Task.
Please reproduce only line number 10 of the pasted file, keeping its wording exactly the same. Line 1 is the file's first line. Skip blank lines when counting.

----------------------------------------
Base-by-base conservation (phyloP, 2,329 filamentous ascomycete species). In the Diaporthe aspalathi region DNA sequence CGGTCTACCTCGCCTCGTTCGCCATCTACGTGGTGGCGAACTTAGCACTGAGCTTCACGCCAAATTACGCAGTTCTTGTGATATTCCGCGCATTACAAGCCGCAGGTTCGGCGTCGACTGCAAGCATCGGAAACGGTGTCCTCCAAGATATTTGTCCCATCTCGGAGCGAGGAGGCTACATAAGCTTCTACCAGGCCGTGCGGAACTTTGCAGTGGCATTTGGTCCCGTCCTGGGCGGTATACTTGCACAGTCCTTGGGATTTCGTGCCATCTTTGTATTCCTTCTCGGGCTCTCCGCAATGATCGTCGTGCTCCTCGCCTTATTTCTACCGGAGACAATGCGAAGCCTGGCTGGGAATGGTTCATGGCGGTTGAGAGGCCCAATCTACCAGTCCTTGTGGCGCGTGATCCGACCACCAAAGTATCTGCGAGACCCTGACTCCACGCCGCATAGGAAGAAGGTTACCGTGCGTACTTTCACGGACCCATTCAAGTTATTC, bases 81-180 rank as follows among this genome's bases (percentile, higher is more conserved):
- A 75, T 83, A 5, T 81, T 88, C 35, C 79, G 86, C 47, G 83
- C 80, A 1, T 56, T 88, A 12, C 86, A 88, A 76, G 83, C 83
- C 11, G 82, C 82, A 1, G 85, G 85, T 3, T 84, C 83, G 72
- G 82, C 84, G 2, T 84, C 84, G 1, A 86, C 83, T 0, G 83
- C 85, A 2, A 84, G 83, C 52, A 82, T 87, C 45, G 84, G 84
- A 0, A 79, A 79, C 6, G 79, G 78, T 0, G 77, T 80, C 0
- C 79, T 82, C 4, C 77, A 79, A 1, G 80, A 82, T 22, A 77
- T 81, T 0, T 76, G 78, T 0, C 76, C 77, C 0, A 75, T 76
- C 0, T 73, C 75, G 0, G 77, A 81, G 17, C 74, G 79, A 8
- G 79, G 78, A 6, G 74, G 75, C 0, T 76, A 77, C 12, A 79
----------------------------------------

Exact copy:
- C 0, T 73, C 75, G 0, G 77, A 81, G 17, C 74, G 79, A 8